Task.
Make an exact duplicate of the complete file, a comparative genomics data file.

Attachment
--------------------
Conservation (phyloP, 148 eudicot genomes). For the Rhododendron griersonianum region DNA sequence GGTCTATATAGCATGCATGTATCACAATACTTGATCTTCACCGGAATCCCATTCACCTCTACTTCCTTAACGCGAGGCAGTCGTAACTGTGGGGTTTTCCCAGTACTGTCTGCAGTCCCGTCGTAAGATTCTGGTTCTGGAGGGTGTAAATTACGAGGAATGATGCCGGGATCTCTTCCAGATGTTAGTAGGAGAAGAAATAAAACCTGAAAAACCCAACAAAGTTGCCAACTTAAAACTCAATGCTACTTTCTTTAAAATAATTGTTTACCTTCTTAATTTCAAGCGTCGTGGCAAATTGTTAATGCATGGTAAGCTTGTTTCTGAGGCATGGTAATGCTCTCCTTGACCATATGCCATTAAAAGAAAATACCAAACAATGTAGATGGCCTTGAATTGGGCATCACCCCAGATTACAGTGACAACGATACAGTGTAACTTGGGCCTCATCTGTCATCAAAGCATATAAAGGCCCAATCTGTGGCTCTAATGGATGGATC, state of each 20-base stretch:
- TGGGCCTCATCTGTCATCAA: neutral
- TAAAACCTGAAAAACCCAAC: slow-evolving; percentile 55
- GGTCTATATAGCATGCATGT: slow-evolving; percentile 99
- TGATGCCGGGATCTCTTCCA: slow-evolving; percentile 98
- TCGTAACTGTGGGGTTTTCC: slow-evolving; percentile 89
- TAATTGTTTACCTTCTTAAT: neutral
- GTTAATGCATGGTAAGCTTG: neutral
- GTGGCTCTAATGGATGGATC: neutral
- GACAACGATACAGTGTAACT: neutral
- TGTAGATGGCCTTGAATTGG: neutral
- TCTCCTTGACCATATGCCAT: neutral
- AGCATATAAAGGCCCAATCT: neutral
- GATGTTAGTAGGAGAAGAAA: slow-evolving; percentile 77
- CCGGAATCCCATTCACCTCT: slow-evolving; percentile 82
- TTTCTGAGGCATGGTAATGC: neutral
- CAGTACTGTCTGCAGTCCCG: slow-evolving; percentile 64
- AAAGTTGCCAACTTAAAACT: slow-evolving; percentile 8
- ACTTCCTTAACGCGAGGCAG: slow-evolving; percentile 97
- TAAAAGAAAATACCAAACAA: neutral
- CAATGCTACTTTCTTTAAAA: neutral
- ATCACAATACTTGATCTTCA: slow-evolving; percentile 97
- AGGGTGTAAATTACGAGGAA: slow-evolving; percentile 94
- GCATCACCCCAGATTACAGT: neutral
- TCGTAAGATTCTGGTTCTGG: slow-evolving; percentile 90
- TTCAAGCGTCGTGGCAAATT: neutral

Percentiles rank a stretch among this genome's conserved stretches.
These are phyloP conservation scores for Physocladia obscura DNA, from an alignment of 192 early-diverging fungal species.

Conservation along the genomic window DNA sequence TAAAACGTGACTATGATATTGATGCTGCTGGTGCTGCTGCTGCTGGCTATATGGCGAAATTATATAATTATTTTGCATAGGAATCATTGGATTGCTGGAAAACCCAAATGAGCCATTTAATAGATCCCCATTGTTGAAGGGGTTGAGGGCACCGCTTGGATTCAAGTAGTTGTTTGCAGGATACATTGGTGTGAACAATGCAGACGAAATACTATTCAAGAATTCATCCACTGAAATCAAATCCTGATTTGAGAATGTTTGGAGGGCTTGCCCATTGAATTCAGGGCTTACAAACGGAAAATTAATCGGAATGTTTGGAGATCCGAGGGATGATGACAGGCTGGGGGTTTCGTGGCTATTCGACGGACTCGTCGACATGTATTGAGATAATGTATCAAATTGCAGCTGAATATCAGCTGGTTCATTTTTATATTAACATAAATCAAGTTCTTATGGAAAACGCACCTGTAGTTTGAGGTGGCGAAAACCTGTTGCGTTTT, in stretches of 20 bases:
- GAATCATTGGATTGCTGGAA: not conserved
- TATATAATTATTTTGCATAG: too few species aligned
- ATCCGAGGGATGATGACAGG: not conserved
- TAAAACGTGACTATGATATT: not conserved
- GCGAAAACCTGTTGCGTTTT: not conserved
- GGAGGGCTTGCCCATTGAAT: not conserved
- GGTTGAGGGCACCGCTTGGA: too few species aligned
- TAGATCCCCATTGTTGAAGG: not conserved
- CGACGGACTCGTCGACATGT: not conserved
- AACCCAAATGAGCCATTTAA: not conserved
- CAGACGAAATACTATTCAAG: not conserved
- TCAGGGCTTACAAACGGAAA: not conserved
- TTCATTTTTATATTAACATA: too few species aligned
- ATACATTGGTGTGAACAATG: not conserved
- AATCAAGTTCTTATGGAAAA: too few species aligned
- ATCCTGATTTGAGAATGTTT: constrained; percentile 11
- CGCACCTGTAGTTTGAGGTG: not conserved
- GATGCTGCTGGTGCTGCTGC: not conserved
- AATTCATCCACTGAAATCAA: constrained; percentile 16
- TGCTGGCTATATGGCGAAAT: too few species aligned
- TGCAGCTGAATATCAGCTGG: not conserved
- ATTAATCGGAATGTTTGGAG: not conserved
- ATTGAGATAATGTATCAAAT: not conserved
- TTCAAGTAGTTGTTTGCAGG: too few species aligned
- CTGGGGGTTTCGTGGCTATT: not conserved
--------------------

Conservation (phyloP, 148 eudicot genomes). For the Rhododendron griersonianum region DNA sequence GGTCTATATAGCATGCATGTATCACAATACTTGATCTTCACCGGAATCCCATTCACCTCTACTTCCTTAACGCGAGGCAGTCGTAACTGTGGGGTTTTCCCAGTACTGTCTGCAGTCCCGTCGTAAGATTCTGGTTCTGGAGGGTGTAAATTACGAGGAATGATGCCGGGATCTCTTCCAGATGTTAGTAGGAGAAGAAATAAAACCTGAAAAACCCAACAAAGTTGCCAACTTAAAACTCAATGCTACTTTCTTTAAAATAATTGTTTACCTTCTTAATTTCAAGCGTCGTGGCAAATTGTTAATGCATGGTAAGCTTGTTTCTGAGGCATGGTAATGCTCTCCTTGACCATATGCCATTAAAAGAAAATACCAAACAATGTAGATGGCCTTGAATTGGGCATCACCCCAGATTACAGTGACAACGATACAGTGTAACTTGGGCCTCATCTGTCATCAAAGCATATAAAGGCCCAATCTGTGGCTCTAATGGATGGATC, state of each 20-base stretch:
- TGGGCCTCATCTGTCATCAA: neutral
- TAAAACCTGAAAAACCCAAC: slow-evolving; percentile 55
- GGTCTATATAGCATGCATGT: slow-evolving; percentile 99
- TGATGCCGGGATCTCTTCCA: slow-evolving; percentile 98
- TCGTAACTGTGGGGTTTTCC: slow-evolving; percentile 89
- TAATTGTTTACCTTCTTAAT: neutral
- GTTAATGCATGGTAAGCTTG: neutral
- GTGGCTCTAATGGATGGATC: neutral
- GACAACGATACAGTGTAACT: neutral
- TGTAGATGGCCTTGAATTGG: neutral
- TCTCCTTGACCATATGCCAT: neutral
- AGCATATAAAGGCCCAATCT: neutral
- GATGTTAGTAGGAGAAGAAA: slow-evolving; percentile 77
- CCGGAATCCCATTCACCTCT: slow-evolving; percentile 82
- TTTCTGAGGCATGGTAATGC: neutral
- CAGTACTGTCTGCAGTCCCG: slow-evolving; percentile 64
- AAAGTTGCCAACTTAAAACT: slow-evolving; percentile 8
- ACTTCCTTAACGCGAGGCAG: slow-evolving; percentile 97
- TAAAAGAAAATACCAAACAA: neutral
- CAATGCTACTTTCTTTAAAA: neutral
- ATCACAATACTTGATCTTCA: slow-evolving; percentile 97
- AGGGTGTAAATTACGAGGAA: slow-evolving; percentile 94
- GCATCACCCCAGATTACAGT: neutral
- TCGTAAGATTCTGGTTCTGG: slow-evolving; percentile 90
- TTCAAGCGTCGTGGCAAATT: neutral

Percentiles rank a stretch among this genome's conserved stretches.
These are phyloP conservation scores for Physocladia obscura DNA, from an alignment of 192 early-diverging fungal species.

Conservation along the genomic window DNA sequence TAAAACGTGACTATGATATTGATGCTGCTGGTGCTGCTGCTGCTGGCTATATGGCGAAATTATATAATTATTTTGCATAGGAATCATTGGATTGCTGGAAAACCCAAATGAGCCATTTAATAGATCCCCATTGTTGAAGGGGTTGAGGGCACCGCTTGGATTCAAGTAGTTGTTTGCAGGATACATTGGTGTGAACAATGCAGACGAAATACTATTCAAGAATTCATCCACTGAAATCAAATCCTGATTTGAGAATGTTTGGAGGGCTTGCCCATTGAATTCAGGGCTTACAAACGGAAAATTAATCGGAATGTTTGGAGATCCGAGGGATGATGACAGGCTGGGGGTTTCGTGGCTATTCGACGGACTCGTCGACATGTATTGAGATAATGTATCAAATTGCAGCTGAATATCAGCTGGTTCATTTTTATATTAACATAAATCAAGTTCTTATGGAAAACGCACCTGTAGTTTGAGGTGGCGAAAACCTGTTGCGTTTT, in stretches of 20 bases:
- GAATCATTGGATTGCTGGAA: not conserved
- TATATAATTATTTTGCATAG: too few species aligned
- ATCCGAGGGATGATGACAGG: not conserved
- TAAAACGTGACTATGATATT: not conserved
- GCGAAAACCTGTTGCGTTTT: not conserved
- GGAGGGCTTGCCCATTGAAT: not conserved
- GGTTGAGGGCACCGCTTGGA: too few species aligned
- TAGATCCCCATTGTTGAAGG: not conserved
- CGACGGACTCGTCGACATGT: not conserved
- AACCCAAATGAGCCATTTAA: not conserved
- CAGACGAAATACTATTCAAG: not conserved
- TCAGGGCTTACAAACGGAAA: not conserved
- TTCATTTTTATATTAACATA: too few species aligned
- ATACATTGGTGTGAACAATG: not conserved
- AATCAAGTTCTTATGGAAAA: too few species aligned
- ATCCTGATTTGAGAATGTTT: constrained; percentile 11
- CGCACCTGTAGTTTGAGGTG: not conserved
- GATGCTGCTGGTGCTGCTGC: not conserved
- AATTCATCCACTGAAATCAA: constrained; percentile 16
- TGCTGGCTATATGGCGAAAT: too few species aligned
- TGCAGCTGAATATCAGCTGG: not conserved
- ATTAATCGGAATGTTTGGAG: not conserved
- ATTGAGATAATGTATCAAAT: not conserved
- TTCAAGTAGTTGTTTGCAGG: too few species aligned
- CTGGGGGTTTCGTGGCTATT: not conserved